Our startup, NinjaOutreach, is run by three guys – all of us are in equal business partnership.
Partnerships can be daunting for entrepreneurs, who are used to going it alone.
I for one have dabbled in both worlds, working on projects by myself and with partners, and there is a drastic difference between the two.
Inevitably the choice is yours and yours alone, but let’s discuss pros and cons of a partnership, as well as consider a few scenarios that might make you lean towards one way or another.
The Pros Of Business Partnership
One of the biggest pros of working with partners is having additional people to cover the costs with you.
If you have sufficient money to cover the costs, or received funding, this might not be an issue for you.
However, I believe most startups have some constraints when it comes to cash and has a hard time finding investors. That’s essentially why the term “bootstrapping” exists.
Realistically I think any of the three of us could have funded this entire project, but I also think it would have been significantly more taxing for us to do so and would have represented a much larger percentage of our networth.
Personally, I’m not sure I would have been willing to take the risk.
I won’t lie, I’m always a tad relieved when I pay the bills to know that I’m only responsible for 1/3 of them.
Naturally, there is a downside to this (which we will discuss later, i.e profit sharing) but at least in terms of financial risks, this is preferable.
A partner is an extra man on the ground making sales, cranking out code, or designing something.
Now, in some cases, this problem can be solved for simply by hiring someone to fill a role temporarily or even long term.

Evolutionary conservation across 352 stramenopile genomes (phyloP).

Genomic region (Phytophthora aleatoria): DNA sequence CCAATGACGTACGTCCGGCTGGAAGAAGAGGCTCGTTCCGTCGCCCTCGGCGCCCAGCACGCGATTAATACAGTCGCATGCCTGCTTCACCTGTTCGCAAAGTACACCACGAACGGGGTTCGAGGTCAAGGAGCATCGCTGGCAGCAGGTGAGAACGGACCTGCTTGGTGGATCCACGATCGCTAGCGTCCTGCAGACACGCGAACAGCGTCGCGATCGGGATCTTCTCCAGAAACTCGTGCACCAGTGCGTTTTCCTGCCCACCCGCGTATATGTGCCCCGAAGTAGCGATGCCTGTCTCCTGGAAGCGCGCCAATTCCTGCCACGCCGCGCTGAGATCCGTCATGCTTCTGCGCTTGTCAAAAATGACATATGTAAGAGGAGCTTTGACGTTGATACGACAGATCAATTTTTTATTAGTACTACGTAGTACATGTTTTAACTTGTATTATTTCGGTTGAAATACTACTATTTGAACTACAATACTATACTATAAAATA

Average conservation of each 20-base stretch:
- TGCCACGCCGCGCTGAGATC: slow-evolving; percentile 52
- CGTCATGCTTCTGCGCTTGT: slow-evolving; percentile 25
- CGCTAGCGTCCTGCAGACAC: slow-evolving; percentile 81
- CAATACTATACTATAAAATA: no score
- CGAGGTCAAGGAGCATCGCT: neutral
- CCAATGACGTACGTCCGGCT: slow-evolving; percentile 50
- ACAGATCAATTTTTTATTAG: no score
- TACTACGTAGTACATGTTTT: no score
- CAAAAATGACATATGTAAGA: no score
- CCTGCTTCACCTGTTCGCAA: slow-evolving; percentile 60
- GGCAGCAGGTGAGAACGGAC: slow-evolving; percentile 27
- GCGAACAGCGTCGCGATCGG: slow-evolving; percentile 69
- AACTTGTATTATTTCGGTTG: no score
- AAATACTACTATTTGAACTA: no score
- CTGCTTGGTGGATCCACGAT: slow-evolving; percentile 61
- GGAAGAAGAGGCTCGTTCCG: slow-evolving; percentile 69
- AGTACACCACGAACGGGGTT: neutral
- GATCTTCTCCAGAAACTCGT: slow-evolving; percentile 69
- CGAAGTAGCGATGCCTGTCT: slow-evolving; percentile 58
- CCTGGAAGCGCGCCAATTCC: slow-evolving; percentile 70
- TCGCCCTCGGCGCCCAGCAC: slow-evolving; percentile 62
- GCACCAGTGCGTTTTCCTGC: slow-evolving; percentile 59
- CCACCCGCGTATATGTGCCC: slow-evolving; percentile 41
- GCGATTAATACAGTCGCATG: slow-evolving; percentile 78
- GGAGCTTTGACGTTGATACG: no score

There are plenty of designer and developer freelancers.
However, that also costs money, takes time to find the right individual with the proper skill set who is motivated by the right reasons.
There is no way that a one-man operation would be sufficient for this project because the three of us do not possess all the skills necessary to drive it home (for example, I cannot code for the life of me).
We would have had to hire for that.
But it’s nice to know that people, who are invested in the company and essentially working for equity, are covering these areas.
Again with the idea of a partner being someone who is invested in the company’s equity (not necessarily equally), you have someone who’s incentive is to grow the company’s profits.
That’s not always the case.
For example, at one of my jobs where I was a salaried employee, I was less inclined to share strategic thoughts, because my incentives were not aligned that way.
Additionally, if you hire a freelance developer or designer who doesn’t share in the big picture, they may produce suboptimal work.
At NinjaOutreach, three people are driven to grow the company, and it’s just about every meeting that one of my other partners mentions something that I was nothing thinking of at all.
Connections are a great thing for business. The more you have, the better off you are.
Having several people involved in the company grows your network linearly, which doubles or triples the number of opportunities you have to make business or receive help through your network.
Because we have people on the ground in the UK and the US, we have more opportunity to network and make connections with “local” businesses.